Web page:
G7 price cap on Russian oil: How does it work and what is the aim?

G7 price cap on Russian oil: How does it work and what is the aim?

The G7’s price cap on Russian seaborne oil came into force on Monday, December 5.

Russia has declared that it will not abide by the Group of Seven’s measure even if it means it has to cut oil production.

The new cap will be imposed by the G7 nations, Australia, and the 27 European Union countries.

As the price cut makes headlines, you might find yourself wondering how the measure works and why it was put into place.

Here’s everything we know.

How does the price cap work?

The price cap on Russian seaborne oil has been set at $60 per barrel, which converts to £49.09.

This will mean that the G7 and EU insurance and reinsurance companies that provide services for the tankers carrying Russian crude oil, and the organisations financing them, will not be allowed to accept and carry oil unless it’s bought at or below the price cap.

There will be a 45-day transition period from December 5 until January 19, to allow ships that were loaded before the price cap came into force to unload their cargo without any consequences.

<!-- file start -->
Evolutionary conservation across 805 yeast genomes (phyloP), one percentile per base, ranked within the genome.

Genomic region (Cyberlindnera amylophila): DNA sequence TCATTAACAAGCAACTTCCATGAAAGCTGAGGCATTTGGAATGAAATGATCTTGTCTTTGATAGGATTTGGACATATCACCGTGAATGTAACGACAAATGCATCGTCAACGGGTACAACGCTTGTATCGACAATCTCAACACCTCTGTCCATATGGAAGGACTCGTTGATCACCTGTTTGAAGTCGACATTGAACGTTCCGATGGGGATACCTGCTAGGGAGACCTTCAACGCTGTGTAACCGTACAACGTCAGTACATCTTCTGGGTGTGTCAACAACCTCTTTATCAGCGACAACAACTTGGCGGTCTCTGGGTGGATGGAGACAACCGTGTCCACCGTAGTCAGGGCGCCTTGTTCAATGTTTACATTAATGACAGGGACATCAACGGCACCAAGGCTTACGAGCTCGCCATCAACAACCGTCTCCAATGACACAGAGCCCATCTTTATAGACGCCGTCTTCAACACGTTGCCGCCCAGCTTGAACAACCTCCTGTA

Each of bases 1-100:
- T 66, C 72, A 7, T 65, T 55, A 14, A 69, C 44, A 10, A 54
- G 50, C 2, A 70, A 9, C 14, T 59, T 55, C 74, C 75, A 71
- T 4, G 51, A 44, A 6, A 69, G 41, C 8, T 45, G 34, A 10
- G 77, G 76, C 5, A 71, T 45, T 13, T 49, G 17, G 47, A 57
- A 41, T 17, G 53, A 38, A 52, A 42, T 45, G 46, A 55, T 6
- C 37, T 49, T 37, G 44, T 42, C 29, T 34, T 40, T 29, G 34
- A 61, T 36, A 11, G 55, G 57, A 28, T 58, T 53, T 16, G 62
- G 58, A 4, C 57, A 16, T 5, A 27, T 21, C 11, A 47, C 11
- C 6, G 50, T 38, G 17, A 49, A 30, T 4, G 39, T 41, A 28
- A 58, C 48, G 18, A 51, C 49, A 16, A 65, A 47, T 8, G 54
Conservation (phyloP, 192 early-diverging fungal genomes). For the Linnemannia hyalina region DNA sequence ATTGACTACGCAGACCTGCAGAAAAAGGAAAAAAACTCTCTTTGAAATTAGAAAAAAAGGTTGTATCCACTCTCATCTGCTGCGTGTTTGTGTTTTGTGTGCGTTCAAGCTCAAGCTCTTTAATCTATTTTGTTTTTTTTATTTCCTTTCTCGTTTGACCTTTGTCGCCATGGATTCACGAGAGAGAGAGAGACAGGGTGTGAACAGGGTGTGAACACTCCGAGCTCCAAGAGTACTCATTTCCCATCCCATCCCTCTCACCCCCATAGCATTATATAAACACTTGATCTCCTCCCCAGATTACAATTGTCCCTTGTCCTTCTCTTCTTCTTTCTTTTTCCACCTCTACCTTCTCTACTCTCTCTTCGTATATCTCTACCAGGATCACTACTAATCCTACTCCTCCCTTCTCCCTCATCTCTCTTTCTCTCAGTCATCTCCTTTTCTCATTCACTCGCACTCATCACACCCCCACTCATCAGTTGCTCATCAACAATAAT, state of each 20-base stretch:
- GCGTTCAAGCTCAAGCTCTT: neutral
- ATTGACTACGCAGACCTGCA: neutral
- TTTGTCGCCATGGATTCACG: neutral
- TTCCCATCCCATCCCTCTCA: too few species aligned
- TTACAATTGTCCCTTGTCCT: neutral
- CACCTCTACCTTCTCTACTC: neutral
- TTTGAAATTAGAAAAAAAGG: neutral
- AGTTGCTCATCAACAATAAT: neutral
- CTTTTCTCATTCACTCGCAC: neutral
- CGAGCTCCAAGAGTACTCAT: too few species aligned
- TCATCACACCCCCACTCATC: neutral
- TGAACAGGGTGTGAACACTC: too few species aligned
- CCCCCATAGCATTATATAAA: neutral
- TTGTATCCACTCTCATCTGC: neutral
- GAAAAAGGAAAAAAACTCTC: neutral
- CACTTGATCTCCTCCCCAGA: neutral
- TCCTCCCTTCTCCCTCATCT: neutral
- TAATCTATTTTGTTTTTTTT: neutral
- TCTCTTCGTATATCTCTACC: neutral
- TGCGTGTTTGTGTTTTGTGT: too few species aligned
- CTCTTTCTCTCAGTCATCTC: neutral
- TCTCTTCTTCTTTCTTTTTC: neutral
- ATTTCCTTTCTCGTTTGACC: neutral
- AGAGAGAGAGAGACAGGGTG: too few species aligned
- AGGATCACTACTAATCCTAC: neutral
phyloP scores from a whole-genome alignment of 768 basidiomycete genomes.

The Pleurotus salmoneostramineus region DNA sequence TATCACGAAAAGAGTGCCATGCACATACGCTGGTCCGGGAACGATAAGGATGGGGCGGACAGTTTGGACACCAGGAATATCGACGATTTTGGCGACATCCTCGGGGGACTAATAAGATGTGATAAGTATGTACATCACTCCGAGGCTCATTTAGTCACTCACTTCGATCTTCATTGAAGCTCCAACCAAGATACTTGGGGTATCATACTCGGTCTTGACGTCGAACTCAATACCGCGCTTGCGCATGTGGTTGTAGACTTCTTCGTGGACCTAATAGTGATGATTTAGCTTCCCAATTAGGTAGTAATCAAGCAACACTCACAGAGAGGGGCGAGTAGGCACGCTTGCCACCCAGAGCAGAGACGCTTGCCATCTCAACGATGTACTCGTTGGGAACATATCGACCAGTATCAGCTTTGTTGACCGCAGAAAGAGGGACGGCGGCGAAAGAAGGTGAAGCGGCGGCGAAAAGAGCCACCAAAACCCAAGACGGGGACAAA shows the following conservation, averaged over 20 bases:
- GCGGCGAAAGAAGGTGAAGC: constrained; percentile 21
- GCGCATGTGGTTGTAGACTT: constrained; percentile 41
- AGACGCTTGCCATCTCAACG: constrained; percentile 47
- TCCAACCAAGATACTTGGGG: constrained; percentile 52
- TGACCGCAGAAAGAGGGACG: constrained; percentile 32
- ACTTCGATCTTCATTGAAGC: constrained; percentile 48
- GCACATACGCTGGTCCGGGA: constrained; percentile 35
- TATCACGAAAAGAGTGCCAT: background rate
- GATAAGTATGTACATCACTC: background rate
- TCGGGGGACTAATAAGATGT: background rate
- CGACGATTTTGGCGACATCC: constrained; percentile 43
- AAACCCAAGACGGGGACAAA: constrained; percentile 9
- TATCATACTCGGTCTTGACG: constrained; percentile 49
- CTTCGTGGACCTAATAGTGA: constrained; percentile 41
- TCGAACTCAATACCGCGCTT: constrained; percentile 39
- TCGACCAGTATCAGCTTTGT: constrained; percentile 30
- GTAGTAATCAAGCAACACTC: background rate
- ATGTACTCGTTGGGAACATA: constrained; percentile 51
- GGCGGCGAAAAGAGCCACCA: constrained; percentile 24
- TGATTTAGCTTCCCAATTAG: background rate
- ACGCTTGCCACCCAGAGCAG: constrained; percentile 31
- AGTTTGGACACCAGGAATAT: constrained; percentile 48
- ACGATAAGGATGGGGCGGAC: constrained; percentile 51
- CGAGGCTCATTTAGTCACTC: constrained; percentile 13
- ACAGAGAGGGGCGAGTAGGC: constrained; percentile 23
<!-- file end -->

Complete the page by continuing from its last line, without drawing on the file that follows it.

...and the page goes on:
If a third-party country-flagged ship intentionally goes against the measure, EU operators will be prohibited from insuring, financing, and servicing the ship for 90 days after the cargo has been unloaded.

EU-flagged vessels will be subject to penalties.

The price cap level will be reviewed every two months, starting in mid-January, to make sure the cap stays at least five per cent below the average price for Russian crude oil based on the International Energy Agency’s data.

If a change in the price cap is needed, it will have to be unanimously agreed on by all 17 countries of the EU and then by the G7.

What’s the aim of the price cap on Russian seaborne oil?

The price cap was put into place to ensure that Russia cannot use oil sales to finance its war against Ukraine.

Selling oil and gas to Europe is one of the main sources of Russia’s foreign currency earnings.

In August, Reuters reported that Russia’s energy exports went up by 38 per cent this year compared to 2021, boosting their earnings to $337.5 billion (around £27 billion).

The measure also aims to preserve the stability of the global oil market and prevent unexpected, significant hikes in prices.